A Word of Complaint

It feels almost miraculous.  Everything in my life (well, almost everything) that was holding me back (funny, I feel anxious just writing that) is now, well, perhaps not gone, but markedly better.
  • I have a whole new set of tools for thinking about my eating and my body and my weight; I even forget to count calories most days (and know that it is better to stop myself when I start and simply ask whether I am hungry), and yet, I am eating better than I ever have and (mirabile dictu) enjoying my food.
  • Our home is calm and happy, no longer stuffed full of junk we don't need.   Even better, I have gone shopping several times in the past month and come home without having bought anything because I couldn't find anything that was exactly right.
  • I have established a regular schedule for working on my research and stuck to it for nine months even though I am not on leave.  I have made good progress on my translation, as well as researched, written, sent out for review, and revised (still in progress) my first new piece in over two years.  
  • I have more time in my day than I ever imagined I could, and yet somehow all of the work that I need to do is getting done, at a calmer, steadier pace than ever before in my life.  And I have time (make time, recognize that I need time) to walk the dog two or three times every day.  Plus go to fencing practice two evenings a week.  And I have learned how to say no.
Which is a problem, because now I have nothing to write about.  Okay, not nothing, but markedly less.  How is it so much easier to come up with something to say when we're suffering?

I know.  At least, I think I know.  Elaine Scarry says something very provocative (and wise) in her The Body in Pain: The Making and Unmaking of the World (1986) about how pain destroys language, reduces us to animal cries.  "Ah, ah, ah!"  But as soon as we break into speech ("Woe is me!"), we take the first small step back into rationality and humanity.  We begin to imagine things being other than they are, other than simply pain, and we start to articulate ways in which the world might be otherwise so that we are no longer in pain.  Language is a tool for alleviating pain.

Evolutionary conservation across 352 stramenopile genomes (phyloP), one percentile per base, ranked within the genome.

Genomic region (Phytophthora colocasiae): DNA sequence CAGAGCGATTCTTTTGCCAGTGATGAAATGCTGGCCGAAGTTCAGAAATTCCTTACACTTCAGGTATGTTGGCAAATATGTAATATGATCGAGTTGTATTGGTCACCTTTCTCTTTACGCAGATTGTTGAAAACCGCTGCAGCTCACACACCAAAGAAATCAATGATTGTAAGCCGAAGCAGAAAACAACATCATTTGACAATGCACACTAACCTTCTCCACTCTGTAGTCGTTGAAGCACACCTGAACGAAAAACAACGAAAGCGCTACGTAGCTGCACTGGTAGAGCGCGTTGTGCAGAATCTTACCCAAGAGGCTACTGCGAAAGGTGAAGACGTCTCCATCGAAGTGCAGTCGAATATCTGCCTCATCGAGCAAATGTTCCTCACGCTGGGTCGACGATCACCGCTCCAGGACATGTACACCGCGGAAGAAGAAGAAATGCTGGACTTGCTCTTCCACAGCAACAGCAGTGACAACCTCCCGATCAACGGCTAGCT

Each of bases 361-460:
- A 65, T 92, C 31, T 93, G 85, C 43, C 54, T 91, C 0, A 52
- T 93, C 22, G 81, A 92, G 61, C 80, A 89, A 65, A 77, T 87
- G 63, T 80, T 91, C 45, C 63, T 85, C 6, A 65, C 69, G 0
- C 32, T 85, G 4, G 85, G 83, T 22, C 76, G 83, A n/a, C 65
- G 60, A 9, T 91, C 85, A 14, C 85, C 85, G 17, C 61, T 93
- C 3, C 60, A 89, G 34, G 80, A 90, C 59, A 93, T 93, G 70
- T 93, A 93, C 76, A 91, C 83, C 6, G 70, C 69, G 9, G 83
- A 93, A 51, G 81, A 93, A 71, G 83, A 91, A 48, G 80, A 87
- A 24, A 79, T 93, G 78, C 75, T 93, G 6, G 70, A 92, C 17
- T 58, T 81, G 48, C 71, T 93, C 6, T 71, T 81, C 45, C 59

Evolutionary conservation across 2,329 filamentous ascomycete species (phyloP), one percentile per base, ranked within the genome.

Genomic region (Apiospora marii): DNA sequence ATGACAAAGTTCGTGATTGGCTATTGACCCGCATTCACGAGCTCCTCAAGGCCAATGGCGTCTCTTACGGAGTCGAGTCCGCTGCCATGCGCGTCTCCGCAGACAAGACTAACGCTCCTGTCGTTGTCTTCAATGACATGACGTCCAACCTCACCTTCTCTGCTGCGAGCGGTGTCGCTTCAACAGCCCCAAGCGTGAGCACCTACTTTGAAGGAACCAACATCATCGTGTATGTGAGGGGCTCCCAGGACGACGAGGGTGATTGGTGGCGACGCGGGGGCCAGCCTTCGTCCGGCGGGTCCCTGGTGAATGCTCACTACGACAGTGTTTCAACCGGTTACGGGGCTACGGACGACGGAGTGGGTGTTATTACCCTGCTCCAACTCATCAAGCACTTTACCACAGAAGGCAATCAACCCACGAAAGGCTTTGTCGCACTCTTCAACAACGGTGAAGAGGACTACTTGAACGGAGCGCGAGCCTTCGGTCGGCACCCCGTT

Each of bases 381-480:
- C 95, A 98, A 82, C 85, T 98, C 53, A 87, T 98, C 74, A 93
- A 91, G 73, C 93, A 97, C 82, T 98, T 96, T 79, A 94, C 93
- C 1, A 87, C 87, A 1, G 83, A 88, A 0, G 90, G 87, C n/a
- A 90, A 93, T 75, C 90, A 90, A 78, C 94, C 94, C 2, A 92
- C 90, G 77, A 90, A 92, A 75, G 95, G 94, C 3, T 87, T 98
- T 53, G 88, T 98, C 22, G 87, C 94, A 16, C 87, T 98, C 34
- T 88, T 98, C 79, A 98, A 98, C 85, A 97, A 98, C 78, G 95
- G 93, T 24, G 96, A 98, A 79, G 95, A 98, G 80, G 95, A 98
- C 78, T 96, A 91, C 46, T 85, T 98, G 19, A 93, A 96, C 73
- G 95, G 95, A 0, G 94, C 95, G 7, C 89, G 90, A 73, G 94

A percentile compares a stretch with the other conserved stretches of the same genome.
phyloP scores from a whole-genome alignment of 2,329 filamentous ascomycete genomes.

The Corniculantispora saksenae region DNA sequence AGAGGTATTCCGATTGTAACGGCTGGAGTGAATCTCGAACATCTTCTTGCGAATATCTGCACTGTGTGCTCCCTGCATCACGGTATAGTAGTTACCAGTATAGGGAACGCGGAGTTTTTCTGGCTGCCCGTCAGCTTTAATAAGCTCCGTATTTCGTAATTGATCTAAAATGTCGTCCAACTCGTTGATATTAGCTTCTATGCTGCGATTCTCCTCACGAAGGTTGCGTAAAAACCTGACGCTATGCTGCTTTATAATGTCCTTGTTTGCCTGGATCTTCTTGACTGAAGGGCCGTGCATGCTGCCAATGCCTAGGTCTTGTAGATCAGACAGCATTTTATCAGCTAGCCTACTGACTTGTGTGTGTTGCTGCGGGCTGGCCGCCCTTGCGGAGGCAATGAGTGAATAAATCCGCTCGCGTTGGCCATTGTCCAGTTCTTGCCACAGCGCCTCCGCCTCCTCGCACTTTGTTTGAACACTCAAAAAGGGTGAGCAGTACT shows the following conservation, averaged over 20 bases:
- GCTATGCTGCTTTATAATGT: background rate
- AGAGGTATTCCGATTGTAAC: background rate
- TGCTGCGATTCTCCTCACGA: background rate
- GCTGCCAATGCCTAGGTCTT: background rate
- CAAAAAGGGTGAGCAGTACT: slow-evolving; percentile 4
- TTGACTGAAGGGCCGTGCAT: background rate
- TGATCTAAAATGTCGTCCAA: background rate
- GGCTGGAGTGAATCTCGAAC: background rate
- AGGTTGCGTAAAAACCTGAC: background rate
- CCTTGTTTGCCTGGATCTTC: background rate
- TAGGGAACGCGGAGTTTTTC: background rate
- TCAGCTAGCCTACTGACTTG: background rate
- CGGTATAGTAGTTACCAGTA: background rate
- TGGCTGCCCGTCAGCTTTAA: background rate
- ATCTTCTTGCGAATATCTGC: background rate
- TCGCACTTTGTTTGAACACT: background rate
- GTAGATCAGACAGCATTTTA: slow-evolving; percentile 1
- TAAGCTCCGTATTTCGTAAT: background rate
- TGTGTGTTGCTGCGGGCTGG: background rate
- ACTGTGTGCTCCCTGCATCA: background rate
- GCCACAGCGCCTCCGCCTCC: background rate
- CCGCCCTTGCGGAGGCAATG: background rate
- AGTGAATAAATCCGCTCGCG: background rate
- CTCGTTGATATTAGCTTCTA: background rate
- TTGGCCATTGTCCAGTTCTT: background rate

It seems to be less good at describing joy.  As I was sitting in meditation this morning, the thought came to me that this is why so many stories end simply, "And they lived happily ever after."  Well, happy stories, at least.  The whole point typically is that "they" (the young lovers, the struggling artists, the adventurers in search of their dream) have spent the duration of the story overcoming obstacles.  The end (to the story, at least) comes when there is no more pain.  Nothing to struggle for anymore, only bliss to enjoy.  It's why most people's image of Heaven is (sometimes even to them) boring: it's the thing you attain after overcoming adversity, and all of the drama (and excitement) is in the quest, not the achievement itself.